Kerbs review – tender comedy about the road to romance | Theatre


Online, Lucy and David are slick and witty. Meeting on an app called Tingle Dating, they are forthright and fun. Their texts are heavy on innuendo, every winky face matched by an aubergine emoji. They are witty and sexually assured.

In real life, things are more awkward in Michael Southan’s play. A fall from her wheelchair after colliding with a kerb lands Lucy in hospital. A romantic dinner loses its lustre when the wine spills over. And you are unlikely ever to see a sex scene as fumbling and flat as their first night away in a caravan in Minehead.

Their swaggering online personas would never admit to such vulnerabilities. Nor would they acknowledge the messy business of human relationships.

For a good chunk of this 90-minute romcom, the two can’t help but offend each other. As Lucy, Maya Coates irritates Jack Hunter’s David by claiming an independence she doesn’t have. He winds her up with a retaliatory lie about a busy social life. Before they can fall for each other, they have to find faith in themselves.

Jack Hunter as David and Maya Coates as Lucy in Kerbs by Michael Southan
Finale fireworks … Jack Hunter as David and Maya Coates as Lucy in Kerbs by Michael Southan. Photograph: Patrick Baldwin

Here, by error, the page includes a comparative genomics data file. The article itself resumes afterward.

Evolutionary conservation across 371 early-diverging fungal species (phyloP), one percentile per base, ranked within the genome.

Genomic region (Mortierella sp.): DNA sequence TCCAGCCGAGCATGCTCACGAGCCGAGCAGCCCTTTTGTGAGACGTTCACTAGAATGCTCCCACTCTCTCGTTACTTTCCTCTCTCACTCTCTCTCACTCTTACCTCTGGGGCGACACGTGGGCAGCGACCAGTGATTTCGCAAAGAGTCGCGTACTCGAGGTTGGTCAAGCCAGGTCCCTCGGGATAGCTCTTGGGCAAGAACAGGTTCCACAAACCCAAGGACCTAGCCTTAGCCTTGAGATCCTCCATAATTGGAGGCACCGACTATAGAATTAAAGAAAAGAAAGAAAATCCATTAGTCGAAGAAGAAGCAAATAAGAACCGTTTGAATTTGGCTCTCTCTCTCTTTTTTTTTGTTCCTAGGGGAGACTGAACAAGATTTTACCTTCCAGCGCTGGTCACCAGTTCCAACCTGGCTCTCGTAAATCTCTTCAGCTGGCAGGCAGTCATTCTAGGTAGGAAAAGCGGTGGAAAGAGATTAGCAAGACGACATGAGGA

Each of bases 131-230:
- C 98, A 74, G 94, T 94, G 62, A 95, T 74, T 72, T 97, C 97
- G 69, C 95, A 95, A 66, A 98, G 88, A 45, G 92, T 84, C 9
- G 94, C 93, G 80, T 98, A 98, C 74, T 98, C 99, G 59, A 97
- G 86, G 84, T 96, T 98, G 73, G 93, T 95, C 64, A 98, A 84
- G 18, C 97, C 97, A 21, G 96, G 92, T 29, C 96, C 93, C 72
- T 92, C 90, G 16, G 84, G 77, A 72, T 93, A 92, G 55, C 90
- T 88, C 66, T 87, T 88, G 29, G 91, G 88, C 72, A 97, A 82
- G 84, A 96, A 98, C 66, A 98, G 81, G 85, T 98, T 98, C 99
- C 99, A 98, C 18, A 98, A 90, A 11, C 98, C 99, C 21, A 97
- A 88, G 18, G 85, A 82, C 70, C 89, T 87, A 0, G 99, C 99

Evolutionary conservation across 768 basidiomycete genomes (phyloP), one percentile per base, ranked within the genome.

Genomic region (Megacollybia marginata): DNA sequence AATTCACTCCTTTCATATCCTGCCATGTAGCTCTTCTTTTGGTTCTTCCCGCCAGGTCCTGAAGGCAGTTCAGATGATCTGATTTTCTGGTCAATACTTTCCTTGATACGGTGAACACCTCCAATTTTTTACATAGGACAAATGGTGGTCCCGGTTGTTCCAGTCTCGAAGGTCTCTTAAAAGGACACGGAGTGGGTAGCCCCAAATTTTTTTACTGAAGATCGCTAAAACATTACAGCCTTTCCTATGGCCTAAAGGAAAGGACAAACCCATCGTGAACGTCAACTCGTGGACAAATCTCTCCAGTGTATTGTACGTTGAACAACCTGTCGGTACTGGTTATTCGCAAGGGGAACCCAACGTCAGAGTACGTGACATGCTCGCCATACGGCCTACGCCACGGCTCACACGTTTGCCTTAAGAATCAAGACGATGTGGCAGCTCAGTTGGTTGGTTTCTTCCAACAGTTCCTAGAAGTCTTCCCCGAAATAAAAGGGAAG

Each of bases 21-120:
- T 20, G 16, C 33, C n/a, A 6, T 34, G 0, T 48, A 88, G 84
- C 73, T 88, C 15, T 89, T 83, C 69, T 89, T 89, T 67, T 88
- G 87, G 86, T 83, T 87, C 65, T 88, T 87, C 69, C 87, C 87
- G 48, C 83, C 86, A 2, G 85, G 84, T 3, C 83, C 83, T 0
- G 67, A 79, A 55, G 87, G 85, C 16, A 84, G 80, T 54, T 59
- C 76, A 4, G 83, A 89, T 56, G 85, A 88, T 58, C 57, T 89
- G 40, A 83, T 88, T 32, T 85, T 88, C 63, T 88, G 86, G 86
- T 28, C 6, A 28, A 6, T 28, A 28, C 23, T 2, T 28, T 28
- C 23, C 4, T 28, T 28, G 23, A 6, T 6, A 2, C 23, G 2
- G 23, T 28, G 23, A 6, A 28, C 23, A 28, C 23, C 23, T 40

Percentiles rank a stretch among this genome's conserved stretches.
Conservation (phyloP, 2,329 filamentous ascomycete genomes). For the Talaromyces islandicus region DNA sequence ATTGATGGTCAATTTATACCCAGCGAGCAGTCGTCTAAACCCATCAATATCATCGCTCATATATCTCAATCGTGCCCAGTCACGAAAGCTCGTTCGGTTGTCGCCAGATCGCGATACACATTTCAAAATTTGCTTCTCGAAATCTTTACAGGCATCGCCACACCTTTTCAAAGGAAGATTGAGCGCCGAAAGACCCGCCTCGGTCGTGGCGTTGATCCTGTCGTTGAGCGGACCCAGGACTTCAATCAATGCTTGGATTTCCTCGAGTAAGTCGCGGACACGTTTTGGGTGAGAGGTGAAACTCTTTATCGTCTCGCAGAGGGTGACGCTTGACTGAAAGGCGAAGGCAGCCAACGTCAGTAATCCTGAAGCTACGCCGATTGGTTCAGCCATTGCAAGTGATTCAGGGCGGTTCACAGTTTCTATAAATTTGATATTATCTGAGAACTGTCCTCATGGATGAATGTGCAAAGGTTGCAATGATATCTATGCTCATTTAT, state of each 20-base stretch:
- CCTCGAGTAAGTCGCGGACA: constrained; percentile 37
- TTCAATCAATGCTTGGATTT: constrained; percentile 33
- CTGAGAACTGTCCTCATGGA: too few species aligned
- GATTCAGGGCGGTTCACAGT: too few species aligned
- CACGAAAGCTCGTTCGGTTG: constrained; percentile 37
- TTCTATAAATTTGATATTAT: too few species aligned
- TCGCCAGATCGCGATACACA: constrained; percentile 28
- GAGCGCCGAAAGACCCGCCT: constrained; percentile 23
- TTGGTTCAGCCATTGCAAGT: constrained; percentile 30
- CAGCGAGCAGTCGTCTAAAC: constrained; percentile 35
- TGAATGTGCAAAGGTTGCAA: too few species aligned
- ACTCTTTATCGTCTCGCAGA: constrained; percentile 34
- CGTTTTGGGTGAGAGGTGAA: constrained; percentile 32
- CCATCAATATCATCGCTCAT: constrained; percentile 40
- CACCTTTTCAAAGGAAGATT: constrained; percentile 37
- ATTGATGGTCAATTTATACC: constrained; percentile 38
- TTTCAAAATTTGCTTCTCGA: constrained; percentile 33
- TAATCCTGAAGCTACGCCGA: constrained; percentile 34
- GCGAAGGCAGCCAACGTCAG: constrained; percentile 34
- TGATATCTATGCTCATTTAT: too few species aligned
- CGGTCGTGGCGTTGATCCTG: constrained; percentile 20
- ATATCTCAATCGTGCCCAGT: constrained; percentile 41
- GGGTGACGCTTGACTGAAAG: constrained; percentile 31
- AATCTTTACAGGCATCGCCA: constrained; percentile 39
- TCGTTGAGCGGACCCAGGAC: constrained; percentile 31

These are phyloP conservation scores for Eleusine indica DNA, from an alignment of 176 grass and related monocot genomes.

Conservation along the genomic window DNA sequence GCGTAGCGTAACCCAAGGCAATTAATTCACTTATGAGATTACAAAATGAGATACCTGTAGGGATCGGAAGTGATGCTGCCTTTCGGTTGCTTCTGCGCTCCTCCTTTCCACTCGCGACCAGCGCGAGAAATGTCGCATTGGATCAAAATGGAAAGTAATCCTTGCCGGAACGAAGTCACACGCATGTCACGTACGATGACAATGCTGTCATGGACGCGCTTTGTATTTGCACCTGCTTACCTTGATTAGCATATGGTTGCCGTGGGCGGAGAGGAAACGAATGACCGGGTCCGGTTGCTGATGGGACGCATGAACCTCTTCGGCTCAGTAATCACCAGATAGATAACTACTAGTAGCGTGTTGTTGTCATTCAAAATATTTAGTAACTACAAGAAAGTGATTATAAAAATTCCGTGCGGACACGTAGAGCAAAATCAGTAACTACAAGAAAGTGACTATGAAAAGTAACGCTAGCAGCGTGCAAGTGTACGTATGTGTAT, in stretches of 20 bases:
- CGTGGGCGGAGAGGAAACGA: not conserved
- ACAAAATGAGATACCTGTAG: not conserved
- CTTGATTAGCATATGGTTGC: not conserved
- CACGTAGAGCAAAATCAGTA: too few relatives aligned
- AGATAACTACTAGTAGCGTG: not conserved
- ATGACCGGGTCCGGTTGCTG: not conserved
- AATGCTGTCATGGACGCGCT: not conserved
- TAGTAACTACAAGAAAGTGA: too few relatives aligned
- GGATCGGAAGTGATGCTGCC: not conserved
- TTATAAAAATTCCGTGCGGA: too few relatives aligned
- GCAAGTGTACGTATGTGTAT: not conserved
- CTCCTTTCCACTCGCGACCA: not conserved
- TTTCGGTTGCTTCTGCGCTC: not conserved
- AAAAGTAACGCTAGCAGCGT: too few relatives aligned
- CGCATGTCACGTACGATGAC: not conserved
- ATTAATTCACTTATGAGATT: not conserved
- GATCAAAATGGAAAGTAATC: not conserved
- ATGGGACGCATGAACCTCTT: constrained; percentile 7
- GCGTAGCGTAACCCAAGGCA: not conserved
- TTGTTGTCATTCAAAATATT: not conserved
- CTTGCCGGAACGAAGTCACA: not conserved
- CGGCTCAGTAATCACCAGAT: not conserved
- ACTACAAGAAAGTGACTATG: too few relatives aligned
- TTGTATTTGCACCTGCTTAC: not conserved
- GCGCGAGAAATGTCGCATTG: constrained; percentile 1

And that’s not easy when so much stands in their way. The kerbs of the title are also the curbs on their freedom. It is more than bad pavement design that poses an obstacle to their self-fulfilment. As people with disabilities, it is also their reliance on others.

Lucy is 24 but her relationship with her mother (Rekha John-Cheriyan) has the cantankerous edge of someone 10 years younger. She is infantilised by her primary carer even as she depends on her. The relationship is a curb on her social life, her privacy and her sexual expression.

Staged by Nickie Miles-Wildin for Graeae, the Belgrade theatre and Coventry UK City of Culture 2021, the show has rough edges: it is prone to abrupt changes in mood and narrative digressions and, although the flat-screen set by Amanda Mascarenhas is neat and adaptable, there is no such economy in the number of props the cast are burdened with.

But Southan also writes with tenderness, while Coates and Hunter earn their finale fireworks as they go charmingly from emotionally fragile to sexually fulfilled.

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